Categories: Business, Corporate, Commercial Law
Instructor(s) Cohen, Adrian
This course covers Article 9 of the UCC dealing with loans involving collateral and the issues presented when such transactions are not properly executed or not paid according to agreement or when there are competing parties claiming priority in the collateral--such as a buyer of the goods, another secured creditor, a general creditor, a judgment creditor, a tax claim or a trustee in bankruptcy. Understanding the basic concepts of this area of law is vital for anyone expecting to engage in a practice that involves business or consumer transactions. The problem approach, with significant class participation, is utilized.
By the end of the semester, students should be able to:
*Describe and apply to commercial and consumer transactions the foundation principles of Article Nine of the Uniform Commercial Code (“UCC”), the federal Tax Lien Act and selected provisions of the U.S. Bankruptcy Code, and recognize where those principles are superseded by exceptions based on the practicalities of certain types of commercial and consumer transactions;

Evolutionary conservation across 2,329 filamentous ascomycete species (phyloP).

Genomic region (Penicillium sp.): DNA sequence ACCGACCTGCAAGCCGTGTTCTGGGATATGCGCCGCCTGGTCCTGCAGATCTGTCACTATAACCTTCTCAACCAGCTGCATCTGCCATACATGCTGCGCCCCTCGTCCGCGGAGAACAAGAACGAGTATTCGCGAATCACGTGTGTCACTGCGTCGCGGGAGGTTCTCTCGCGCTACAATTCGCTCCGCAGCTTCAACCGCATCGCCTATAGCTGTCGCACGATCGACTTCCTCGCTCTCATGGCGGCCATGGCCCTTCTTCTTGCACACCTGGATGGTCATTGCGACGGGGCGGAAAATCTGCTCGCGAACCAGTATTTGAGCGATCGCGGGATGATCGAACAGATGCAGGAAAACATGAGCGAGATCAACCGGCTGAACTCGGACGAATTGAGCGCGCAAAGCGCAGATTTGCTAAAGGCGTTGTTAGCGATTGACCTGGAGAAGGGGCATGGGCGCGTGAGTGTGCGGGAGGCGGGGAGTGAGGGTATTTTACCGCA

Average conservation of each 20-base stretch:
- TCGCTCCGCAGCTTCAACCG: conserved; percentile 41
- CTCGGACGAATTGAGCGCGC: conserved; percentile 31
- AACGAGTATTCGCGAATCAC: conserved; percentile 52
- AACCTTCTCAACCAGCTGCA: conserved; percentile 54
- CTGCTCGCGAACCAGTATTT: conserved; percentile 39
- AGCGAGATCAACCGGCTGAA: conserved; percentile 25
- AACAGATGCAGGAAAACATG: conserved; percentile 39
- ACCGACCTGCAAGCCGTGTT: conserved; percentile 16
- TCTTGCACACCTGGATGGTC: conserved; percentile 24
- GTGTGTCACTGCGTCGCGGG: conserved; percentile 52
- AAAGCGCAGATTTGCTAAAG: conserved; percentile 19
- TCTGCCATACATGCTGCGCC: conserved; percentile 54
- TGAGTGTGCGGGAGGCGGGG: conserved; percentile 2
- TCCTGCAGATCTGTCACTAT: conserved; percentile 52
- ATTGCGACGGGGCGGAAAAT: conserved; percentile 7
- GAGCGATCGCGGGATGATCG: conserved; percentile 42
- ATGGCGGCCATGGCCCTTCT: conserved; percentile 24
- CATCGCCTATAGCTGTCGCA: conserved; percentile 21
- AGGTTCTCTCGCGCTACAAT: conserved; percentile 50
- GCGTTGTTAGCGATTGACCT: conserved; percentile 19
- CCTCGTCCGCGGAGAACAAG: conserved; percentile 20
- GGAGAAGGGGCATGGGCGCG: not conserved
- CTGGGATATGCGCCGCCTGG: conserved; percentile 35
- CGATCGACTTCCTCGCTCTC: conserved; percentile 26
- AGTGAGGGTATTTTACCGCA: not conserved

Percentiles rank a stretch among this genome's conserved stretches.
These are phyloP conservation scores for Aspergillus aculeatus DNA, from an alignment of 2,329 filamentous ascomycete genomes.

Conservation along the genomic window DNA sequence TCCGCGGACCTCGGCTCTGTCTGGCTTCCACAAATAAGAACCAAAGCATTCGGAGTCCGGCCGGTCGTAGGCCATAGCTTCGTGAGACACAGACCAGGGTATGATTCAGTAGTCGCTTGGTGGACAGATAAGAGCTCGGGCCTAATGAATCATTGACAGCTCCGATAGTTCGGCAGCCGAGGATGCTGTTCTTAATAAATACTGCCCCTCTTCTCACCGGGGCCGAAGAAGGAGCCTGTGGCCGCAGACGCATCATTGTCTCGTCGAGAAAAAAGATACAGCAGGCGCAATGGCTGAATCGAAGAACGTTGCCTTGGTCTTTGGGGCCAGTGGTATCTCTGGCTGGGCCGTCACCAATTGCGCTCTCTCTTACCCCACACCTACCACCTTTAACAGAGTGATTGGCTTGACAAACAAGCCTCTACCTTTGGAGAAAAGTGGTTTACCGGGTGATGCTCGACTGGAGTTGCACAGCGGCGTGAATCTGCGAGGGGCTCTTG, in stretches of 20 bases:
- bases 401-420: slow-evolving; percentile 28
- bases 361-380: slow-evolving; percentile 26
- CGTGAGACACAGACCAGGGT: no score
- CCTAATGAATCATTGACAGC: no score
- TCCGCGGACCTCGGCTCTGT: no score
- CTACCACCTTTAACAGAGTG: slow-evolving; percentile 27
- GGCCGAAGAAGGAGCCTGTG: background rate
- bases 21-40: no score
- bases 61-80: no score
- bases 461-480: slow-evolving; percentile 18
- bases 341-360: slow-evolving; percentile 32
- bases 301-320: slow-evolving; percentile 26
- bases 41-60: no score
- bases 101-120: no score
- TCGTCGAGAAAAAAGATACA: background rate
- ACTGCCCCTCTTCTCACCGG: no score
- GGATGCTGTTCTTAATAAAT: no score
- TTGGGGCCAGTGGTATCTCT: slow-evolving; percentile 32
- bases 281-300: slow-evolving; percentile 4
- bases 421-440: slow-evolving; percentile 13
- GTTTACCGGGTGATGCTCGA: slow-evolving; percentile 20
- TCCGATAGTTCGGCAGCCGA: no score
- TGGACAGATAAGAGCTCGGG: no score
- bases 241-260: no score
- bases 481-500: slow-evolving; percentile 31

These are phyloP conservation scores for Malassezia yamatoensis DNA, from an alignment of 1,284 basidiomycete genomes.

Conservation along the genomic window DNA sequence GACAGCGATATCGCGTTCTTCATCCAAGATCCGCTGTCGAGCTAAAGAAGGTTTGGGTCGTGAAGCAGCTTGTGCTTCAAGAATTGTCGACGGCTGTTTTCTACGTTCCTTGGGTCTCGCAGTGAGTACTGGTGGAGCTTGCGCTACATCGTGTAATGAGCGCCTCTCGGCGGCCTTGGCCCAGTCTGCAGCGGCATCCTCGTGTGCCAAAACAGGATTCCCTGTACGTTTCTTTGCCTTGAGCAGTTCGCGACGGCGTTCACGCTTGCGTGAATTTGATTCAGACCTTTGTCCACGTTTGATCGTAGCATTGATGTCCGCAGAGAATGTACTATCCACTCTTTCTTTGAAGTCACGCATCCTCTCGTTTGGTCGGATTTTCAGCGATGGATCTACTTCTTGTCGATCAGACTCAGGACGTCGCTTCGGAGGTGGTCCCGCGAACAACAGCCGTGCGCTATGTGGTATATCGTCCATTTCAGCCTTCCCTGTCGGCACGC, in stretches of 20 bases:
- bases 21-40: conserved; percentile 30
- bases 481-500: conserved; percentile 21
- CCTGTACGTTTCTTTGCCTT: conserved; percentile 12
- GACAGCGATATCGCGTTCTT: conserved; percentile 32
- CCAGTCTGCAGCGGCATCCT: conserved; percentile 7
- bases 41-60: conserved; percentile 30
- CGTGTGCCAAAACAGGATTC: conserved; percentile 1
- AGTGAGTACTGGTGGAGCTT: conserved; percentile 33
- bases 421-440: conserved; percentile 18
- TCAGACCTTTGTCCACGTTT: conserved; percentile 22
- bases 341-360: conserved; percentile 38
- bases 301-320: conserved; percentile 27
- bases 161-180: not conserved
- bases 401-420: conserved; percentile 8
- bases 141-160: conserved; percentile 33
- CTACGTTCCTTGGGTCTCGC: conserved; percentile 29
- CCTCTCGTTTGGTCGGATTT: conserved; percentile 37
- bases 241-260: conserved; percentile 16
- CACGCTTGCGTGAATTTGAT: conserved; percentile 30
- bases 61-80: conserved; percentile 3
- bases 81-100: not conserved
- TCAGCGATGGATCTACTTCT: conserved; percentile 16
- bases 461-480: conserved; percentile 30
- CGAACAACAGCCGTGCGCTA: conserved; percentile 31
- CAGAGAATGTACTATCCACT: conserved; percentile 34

*Understand and utilize the principles and rules that overlap and work in harmony with other articles of the UCC beyond Article Nine;
*Recognize the types of transactions that call into play the covered statutes and rules;
*Understand and employ general principles of statutory construction to specific provisions, rules and defined terms (as well as terms of art) contained in Article Nine and other covered provisions of the UCC;
*Critically examine and analyze judicial decisions regarding the covered statutes and rules, and either apply those decisions to specific transactions or understand why in proper circumstances those decisions arguably may be distinguished or shown to be erroneous.